Because the weather changes dynamically it’s not a case of memorising which kinds of weather will hit a mission where and when. Sometimes that risky trek across the open field could lead to you getting the drop on an enemy not expecting anyone to be dumb enough to attempt such a thing, another time might see a blizzard suddenly roll in and freeze everyone under your command. It’s a case of weighing up your strengths, the odds and the enemy position and then making an informed decision.
Expect roadside buildings to be heavily guarded and viciously fought over, not only for the protection they offer from the cold but because of their strategic position. It’s also important to remember that whatever affects you, affects the enemy. If you can draw the Nazis into the open and force them to battle you and the wind then so much the better.
Snow, wind and blizzards are not the only factor to contend with, there’s also ice. We’re told that the gameplay design is not yet set in stone, but at present, soldiers can move just fine across the ice; but it’s worth remembering that large areas of ice forms in open areas, making you susceptible to the wind.
Vehicles, though, have a more difficult time on the frozen water. Turning is more difficult, with trucks and tanks sliding across sideways in a struggle to find grip. In our demo that resulted in some easy target practise for the Nazis stationed on the opposite side of the frozen lake, with more than one personnel carrying vehicle failing to make it to the other side.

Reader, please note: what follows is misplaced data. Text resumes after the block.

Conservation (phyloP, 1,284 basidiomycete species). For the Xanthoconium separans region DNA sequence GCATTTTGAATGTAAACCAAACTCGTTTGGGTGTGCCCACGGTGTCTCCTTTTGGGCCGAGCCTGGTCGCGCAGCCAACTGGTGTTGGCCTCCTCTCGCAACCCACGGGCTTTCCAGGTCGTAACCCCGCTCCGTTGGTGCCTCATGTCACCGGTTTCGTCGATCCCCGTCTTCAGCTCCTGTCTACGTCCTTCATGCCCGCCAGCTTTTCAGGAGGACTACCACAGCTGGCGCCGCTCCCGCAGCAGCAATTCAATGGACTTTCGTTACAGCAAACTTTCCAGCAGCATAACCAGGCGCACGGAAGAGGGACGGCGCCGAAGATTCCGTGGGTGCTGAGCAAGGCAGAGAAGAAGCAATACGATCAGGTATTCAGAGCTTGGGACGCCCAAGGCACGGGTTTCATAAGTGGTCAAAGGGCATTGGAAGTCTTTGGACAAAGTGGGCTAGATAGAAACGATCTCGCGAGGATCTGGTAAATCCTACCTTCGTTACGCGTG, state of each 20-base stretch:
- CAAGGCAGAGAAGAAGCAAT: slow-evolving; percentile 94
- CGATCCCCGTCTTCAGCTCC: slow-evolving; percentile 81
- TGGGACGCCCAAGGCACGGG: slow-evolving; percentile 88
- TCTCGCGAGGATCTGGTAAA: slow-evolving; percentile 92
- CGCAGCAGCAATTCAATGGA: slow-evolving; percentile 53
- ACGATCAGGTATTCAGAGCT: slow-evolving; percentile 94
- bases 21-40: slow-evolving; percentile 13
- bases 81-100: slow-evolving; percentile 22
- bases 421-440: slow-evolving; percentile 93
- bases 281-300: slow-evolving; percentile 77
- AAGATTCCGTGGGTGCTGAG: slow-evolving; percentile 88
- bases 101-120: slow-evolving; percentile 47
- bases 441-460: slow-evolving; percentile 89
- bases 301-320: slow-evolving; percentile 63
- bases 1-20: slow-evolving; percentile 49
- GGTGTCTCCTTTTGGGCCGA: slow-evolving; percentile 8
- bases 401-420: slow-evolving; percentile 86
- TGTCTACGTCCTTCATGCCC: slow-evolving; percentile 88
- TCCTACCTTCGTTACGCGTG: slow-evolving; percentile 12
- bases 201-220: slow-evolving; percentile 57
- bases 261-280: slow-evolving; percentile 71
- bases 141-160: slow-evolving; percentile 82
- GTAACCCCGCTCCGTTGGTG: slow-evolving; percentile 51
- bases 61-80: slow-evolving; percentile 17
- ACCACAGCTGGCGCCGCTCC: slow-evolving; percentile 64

Heavy vehicles such as tanks visibly crack the ice as they pass over it and, yes, it will crack completely if you remain stationery on the same section for too long. In one particularly dramatic moment, a tank crashed through the ice and took two nearby squads of men with it to the frosty depths below. No one survived.
We’re told that the ice will eventually refreeze, so you don’t have to worry about permanently cutting off your access to another part of the map. At the moment the refreeze time is set to five minutes, but that has yet to be finalised and the time will change depending on the weather conditions in the area.
It’s also worth pointing out that wintery conditions will account for roughly a third of the game’s campaign, with the other three seasons represented throughout the remainder. So if battling the snow and ice, as well as the Nazis, seems like a lot of work there will be moments of respite from the cold.
Aside from the weather, our demo also displayed other elements of Relic’s impressive tech at work. The real-time ‘true sight’ mechanic is especially striking during live gameplay, with the fog of war dynamically changing all the time depending on what your troops can and can’t see. For example, to see the other side of a barn you’ll have to send a squad around to scout it out. Bring them back to their original position and you’ll no longer be able to see what’s on the other side.
Like the weather, true sight will play a key role in deciding which troops to place where and when to move them. Those two elements in particular seem to force a slower pace of play, no longer will brute force or a gung-ho attitude get the job done. Victory will generally go to the players who can turn the dangers into a positive by employing the uncertain elements against them.
As with our first look at Company of Heroes 2, we came away impressed by what was shown. Relic is clearly not looking to reinvent the wheel and is more than happy to make lots of smaller changes that ultimately add up to a larger whole. Given the quality the first game still demonstrates today, that’s probably a very good idea.